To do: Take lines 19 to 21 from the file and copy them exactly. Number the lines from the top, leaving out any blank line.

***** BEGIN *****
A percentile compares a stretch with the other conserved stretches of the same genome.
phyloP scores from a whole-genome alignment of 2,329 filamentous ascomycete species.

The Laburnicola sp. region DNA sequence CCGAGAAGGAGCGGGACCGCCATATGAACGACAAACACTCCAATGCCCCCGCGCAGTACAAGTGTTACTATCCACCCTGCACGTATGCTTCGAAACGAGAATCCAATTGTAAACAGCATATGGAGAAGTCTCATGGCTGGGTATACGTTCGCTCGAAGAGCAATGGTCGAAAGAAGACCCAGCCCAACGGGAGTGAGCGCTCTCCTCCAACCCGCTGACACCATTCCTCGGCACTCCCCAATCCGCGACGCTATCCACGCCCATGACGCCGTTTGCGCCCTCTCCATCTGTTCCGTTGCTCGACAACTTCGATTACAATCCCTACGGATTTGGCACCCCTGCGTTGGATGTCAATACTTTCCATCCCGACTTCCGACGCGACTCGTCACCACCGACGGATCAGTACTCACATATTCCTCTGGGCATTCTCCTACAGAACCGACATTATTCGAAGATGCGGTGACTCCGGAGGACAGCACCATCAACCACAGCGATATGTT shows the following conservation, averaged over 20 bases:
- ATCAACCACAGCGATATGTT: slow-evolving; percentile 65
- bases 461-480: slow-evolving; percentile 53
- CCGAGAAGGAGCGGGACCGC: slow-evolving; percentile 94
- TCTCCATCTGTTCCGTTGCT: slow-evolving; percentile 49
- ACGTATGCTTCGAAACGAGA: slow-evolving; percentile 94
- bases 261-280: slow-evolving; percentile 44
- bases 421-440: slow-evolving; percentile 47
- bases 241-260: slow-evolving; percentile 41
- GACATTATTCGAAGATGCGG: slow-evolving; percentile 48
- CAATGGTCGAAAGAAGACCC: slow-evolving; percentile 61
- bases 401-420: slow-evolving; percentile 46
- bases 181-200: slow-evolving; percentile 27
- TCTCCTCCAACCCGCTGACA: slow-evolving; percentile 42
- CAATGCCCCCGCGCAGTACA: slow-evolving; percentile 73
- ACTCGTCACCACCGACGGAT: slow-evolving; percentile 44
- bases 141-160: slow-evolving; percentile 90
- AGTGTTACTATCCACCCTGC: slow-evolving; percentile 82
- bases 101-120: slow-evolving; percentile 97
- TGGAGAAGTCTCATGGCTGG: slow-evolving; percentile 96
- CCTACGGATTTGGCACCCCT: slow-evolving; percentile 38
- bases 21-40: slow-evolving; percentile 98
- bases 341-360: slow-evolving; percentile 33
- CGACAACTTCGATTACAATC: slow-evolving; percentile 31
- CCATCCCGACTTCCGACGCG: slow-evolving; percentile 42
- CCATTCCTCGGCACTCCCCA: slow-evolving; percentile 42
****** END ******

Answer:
- bases 141-160: slow-evolving; percentile 90
- AGTGTTACTATCCACCCTGC: slow-evolving; percentile 82
- bases 101-120: slow-evolving; percentile 97